TED Conversations

David Johnson

Remote Emergency Medical Responder, Eric Whitacre Virtual Choir

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Science is developing the tools towards de-extinction of species on the planet that have become extinct. The question becomes; Should we?

Stewart Brand and his colleagues are at the biotech precipice of reviving extinct species. The Revive and Restore project plans to not only bring species back but restore them to the wild, as well as protect currently endangered species.

I don't think any of us will have a problem with the latter, this discussion is focused on the primary goal; reintroduction of extinct species. We are not talking about dinosaurs here, but the Passenger Pigeon, Carolina Parakeet, Heath Hen, European Aurochs, Bucardo, The Taz Tiger, etc.

Up for debate here: Should we?

Where we can all appreciate the science being developed, we must discuss the implications of initiating projects like this. I submit we need to discuss this on behalf of the existing species that we have, as well as for the animals that are lost.

Some questions to consider:

Do we value the argument that we should 'undo the harm' that humans have caused in the past, due to over-hunting or destruction of habitat? Should we rewrite or undo history?

Many of these species have not been in the natural environment for 100 years. It is fair to say that the natural predators or prey of these species, the plants or insect life they feed on, the environments they roam through ... have altered in their absence. Has the cycle of the earth, moved on without them?

We have a long history of experiencing what can happen when biodiversity is altered by introducing a species not indigenous to the area in question. Cane Toads in Australia, Grey Squirrel in Europe or the Gypsy Moth.

Is this project actually an introduction of a species back into an environment that may not be able to sustain it as it once did?

Even though we can grieve the lost of the Dodo, should we bring it back at all costs?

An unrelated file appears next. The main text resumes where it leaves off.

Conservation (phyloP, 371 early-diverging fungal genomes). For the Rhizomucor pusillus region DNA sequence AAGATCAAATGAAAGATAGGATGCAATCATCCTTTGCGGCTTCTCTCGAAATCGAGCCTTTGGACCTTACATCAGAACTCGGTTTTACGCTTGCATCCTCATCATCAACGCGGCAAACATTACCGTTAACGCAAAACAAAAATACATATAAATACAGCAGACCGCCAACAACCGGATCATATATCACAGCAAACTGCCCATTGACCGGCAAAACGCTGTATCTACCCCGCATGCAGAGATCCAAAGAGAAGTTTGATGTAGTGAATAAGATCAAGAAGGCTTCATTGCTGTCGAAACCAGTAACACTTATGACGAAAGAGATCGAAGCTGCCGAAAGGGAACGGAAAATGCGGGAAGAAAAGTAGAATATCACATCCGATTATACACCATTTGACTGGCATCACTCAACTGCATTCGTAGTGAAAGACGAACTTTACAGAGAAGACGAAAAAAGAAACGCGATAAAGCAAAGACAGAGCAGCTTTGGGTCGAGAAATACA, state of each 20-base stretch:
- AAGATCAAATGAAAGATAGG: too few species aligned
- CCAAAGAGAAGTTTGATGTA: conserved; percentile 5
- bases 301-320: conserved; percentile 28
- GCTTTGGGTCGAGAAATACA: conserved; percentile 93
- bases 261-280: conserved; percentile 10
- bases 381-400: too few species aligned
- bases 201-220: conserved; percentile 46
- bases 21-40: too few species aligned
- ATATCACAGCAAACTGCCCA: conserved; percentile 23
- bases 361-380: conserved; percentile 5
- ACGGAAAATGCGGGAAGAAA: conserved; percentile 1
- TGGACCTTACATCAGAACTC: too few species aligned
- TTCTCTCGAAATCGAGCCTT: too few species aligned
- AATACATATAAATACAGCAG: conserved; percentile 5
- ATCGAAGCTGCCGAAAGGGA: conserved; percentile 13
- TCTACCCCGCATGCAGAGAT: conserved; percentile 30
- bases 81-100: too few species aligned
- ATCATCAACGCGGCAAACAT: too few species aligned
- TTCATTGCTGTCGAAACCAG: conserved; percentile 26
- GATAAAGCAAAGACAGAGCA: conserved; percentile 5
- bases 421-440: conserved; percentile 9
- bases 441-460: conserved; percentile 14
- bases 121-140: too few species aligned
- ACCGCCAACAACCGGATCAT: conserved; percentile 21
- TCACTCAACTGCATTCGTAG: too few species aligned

Or as Daniel Chan asks below;

how can we effectively simulate the effects of introducing pre-existing species to the environment before actually doing so?

What other Questions should we ask?


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  • Apr 4 2013: Okay Ladies and Gentleman . Personally I don't think that this is a bad idea because of the arguments I will provide you with.

    First of all , if they manage to resurrect / revive the extinct animals , don't you think that they will be able to prevent and avoid the endangered species to become extinct? I mean that will be really fantastic because there will be no more endangered species because they can easily be revived.

    Secondly , I think by reviving this EXTINCT animals means that we and our next generation can see for their self the most ancient animals and they will know what the animals in the past really looks like and their behaviour and many more to learn.

    Then don't you think this will have a big impact to the economics side? because as we know the one that killing this endangered animals or even the extinct animals. People hunt them because of their beauty, some because of their horns , some because of their skins, some even for their meats, well I say if we can revive this animals afterwards then there will be no fear of extinction and we can sell it to rich people to earn profits to help the country. Isn't that right ladies and gentleman?

    Well I think I've already provided you with all the thoughts and arguments in my mind for this time being. Thank you very much !!!!

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